Sunday, January 30, 2005

Fire or Ice?

From an article at Prospect by Michio Kaku:
The universe is out of control, in a runaway acceleration. Eventually all intelligent life will face the final doom—the big freeze. An advanced civilisation must embark on the ultimate journey: fleeing to a parallel universe....

But since the big freeze is probably billions to trillions of years away, there is time for [an advanced] civilisation to plot the only strategy consistent with the laws of physics: leaving this universe. To do this, an advanced civilisation will first have to discover the laws of quantum gravity, which may or may not turn out to be string theory. These laws will be crucial in calculating several unknown factors, such as the stability of wormholes connecting us to a parallel universe, and how we will know what these parallel worlds will look like. Before leaping into the unknown, we have to know what is on the other side. But how do we make the leap? Here are some of the ways.

Find a naturally occurring wormhole....

Send a probe through a black hole....

Create negative energy....

Create a baby universe ....

Build a laser implosion machine....

Send a nanobot to recreate civilisation
If the wormholes created in the previous steps are too small, too unstable, or the radiation effects too intense, then perhaps we could send only atom-sized particles through a wormhole. In this case, this civilisation may embark upon the ultimate solution: passing an atomic-sized "seed" through the wormhole capable of regenerating the civilisation on the other side. This process is commonly found in nature. The seed of an oak tree, for example, is compact, rugged and designed to survive a long journey and live off the land. It also contains all the genetic information needed to regenerate the tree.

An advanced civilisation might want to send enough information through the wormhole to create a "nanobot," a self-replicating atomic-sized machine, built with nanotechnology. It would be able to travel at near the speed of light because it would be only the size of a molecule. It would land on a barren moon, and then use the raw materials to create a chemical factory which could create millions of copies of itself. A horde of these robots would then travel to other moons in other solar systems and create new chemical factories. This whole process would be repeated over and over again, making millions upon millions of copies of the original robot. Starting from a single robot, there will be a sphere of trillions of such robot probes expanding at near the speed of light, colonising the entire galaxy....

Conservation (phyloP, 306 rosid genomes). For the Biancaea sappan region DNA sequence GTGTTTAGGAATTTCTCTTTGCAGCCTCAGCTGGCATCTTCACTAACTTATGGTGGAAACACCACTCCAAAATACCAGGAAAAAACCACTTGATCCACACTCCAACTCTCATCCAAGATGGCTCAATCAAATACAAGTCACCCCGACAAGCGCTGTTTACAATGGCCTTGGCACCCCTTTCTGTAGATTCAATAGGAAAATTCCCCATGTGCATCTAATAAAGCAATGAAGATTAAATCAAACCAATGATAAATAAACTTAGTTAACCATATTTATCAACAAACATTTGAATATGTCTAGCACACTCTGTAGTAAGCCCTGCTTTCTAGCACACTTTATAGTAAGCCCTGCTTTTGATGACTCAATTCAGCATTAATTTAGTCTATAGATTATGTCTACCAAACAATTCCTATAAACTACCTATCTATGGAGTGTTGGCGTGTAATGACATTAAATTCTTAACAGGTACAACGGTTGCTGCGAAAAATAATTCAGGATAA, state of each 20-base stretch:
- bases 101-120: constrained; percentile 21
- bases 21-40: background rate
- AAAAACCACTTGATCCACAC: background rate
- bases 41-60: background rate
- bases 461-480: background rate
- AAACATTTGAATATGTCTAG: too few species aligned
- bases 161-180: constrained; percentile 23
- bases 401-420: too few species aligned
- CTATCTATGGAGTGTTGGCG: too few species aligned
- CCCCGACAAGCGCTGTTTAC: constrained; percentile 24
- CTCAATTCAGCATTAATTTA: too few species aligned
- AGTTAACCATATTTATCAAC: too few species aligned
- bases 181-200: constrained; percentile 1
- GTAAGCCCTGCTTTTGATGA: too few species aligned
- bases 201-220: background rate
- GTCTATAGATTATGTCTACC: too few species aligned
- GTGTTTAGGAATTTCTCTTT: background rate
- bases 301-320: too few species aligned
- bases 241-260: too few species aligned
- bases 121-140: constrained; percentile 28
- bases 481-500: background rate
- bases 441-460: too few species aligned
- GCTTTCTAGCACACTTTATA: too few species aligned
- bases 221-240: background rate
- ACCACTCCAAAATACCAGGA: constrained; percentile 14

Next, these robot probes would create huge biotechnology laboratories. The DNA sequences of the probes' creators would have been carefully recorded, and the robots would have been designed to inject this information into incubators, which would then clone the entire species. An advanced civilisation may also code the personalities and memories of its inhabitants and inject this into the clones, enabling the entire race to be reincarnated.

Although seemingly fantastic, this scenario is consistent with the known laws of physics and biology, and is within the capabilities of a Type III civilisation. There is nothing in the rules of science to prevent the regeneration of an advanced civilisation from the molecular level. For a dying civilisation trapped in a freezing universe, this may be the last hope.
But why would we want to recreate civilization if it wouldn't include "us"? Why not use all that technological know-how to build a humongous space heater to fend off the impending chill? (Space heater...get it?)

There's only one proper way to end this post:

Fire and Ice

Some say the world will end in fire,

Some say in ice.
From what I've tasted of desire
I hold with those who favor fire.
But if it had to perish twice,
I think I know enough of hate
To say that for destruction ice
Is also great
And would suffice.

-- Robert Frost